Date of Award
Bachelor of Science
Harry F. Herbrandson
Depending upon the halogenating agent and the reaction conditions d-ethyl medelate may form either d - or 1-ethyl phenylchloroacetate. Situations of this type are common and have proven to be an interesting and a productive field for investigation into the mechanisms of organic substitution reactions. The inversion reaction (Walden Inversion) appears to be the more typical of the two and is also the more readily explained. A and B ions have a repulsive effect upon each other and classical theory would demand that the ion B enter the molecule on the side opposite A. This displacement would of necessity result in an inversion of configuration. The hypothesis that this simple type of substitution always involves an inversion has been substantiated by a good deal of theoretical and experimental work. Substitutions which involve a retention of configuration must involve a fundamentally different mechanism. A frontal attack by the displacing ion would not seem feasible. A hypothesis that these reactions involve the formation of an intermediate and subsequent intramolecular decomposition has received support.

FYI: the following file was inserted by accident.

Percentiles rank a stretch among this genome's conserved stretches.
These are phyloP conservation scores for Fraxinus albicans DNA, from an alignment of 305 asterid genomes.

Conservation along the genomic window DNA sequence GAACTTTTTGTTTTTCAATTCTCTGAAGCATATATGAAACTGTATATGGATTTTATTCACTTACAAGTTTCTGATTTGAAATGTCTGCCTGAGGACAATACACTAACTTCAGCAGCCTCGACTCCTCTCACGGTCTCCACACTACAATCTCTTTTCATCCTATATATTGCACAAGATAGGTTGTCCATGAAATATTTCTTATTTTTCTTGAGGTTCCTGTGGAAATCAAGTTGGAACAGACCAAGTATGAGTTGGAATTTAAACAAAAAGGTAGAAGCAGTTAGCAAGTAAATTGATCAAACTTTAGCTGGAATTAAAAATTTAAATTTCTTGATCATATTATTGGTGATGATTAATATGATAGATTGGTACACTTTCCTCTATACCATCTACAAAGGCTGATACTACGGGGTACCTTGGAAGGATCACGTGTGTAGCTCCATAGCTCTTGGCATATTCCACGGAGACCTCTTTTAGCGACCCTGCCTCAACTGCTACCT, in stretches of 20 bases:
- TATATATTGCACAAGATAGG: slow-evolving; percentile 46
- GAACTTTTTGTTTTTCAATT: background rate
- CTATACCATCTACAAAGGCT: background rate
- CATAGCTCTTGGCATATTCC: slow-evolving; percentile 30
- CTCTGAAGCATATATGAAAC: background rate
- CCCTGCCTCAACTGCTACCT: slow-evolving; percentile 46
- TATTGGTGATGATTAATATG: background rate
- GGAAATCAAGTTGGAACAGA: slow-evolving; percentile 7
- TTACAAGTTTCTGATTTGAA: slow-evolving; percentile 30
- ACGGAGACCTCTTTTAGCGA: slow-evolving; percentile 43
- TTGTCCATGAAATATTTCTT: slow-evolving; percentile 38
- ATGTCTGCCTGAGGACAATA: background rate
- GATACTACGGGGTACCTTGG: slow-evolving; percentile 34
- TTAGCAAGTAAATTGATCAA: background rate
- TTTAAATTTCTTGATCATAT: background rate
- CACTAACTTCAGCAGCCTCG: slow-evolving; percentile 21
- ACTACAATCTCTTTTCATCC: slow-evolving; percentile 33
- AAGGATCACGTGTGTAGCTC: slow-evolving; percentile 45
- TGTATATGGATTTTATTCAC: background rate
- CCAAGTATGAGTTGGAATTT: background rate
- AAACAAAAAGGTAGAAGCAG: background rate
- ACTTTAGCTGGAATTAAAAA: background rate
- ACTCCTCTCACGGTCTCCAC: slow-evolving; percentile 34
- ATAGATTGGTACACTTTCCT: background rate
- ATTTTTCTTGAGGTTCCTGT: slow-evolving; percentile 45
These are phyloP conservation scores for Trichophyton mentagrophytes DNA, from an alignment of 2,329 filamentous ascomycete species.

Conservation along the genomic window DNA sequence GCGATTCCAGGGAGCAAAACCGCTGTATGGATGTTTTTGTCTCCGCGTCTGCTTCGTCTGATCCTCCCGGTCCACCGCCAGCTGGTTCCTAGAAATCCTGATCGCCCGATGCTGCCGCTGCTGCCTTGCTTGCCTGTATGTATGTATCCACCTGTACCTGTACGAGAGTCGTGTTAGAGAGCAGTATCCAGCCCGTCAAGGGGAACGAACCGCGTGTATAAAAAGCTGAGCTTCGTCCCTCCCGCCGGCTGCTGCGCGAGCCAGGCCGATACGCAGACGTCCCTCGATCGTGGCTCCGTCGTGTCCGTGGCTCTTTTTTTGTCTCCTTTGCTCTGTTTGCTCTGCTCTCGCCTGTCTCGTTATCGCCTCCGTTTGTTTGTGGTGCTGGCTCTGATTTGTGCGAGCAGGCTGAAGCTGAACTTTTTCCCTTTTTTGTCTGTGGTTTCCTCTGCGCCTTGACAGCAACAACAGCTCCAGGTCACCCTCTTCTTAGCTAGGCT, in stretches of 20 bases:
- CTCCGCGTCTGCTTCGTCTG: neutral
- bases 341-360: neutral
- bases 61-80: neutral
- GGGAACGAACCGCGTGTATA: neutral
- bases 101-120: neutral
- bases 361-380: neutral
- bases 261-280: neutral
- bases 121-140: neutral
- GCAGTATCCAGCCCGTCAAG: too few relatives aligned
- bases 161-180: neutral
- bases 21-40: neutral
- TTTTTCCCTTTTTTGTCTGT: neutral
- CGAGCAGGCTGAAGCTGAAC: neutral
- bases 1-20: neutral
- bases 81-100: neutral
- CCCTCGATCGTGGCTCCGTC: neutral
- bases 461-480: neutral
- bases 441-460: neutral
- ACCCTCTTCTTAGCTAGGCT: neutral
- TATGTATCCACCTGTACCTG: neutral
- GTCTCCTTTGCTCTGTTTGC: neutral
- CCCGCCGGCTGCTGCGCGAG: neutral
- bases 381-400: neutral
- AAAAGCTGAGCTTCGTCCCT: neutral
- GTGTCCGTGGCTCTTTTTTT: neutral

Mattson, Victor Frank, "Kinetics of Displacement Reactions Which Result in a Retention of Configuration" (1949). Honors Theses. 1970.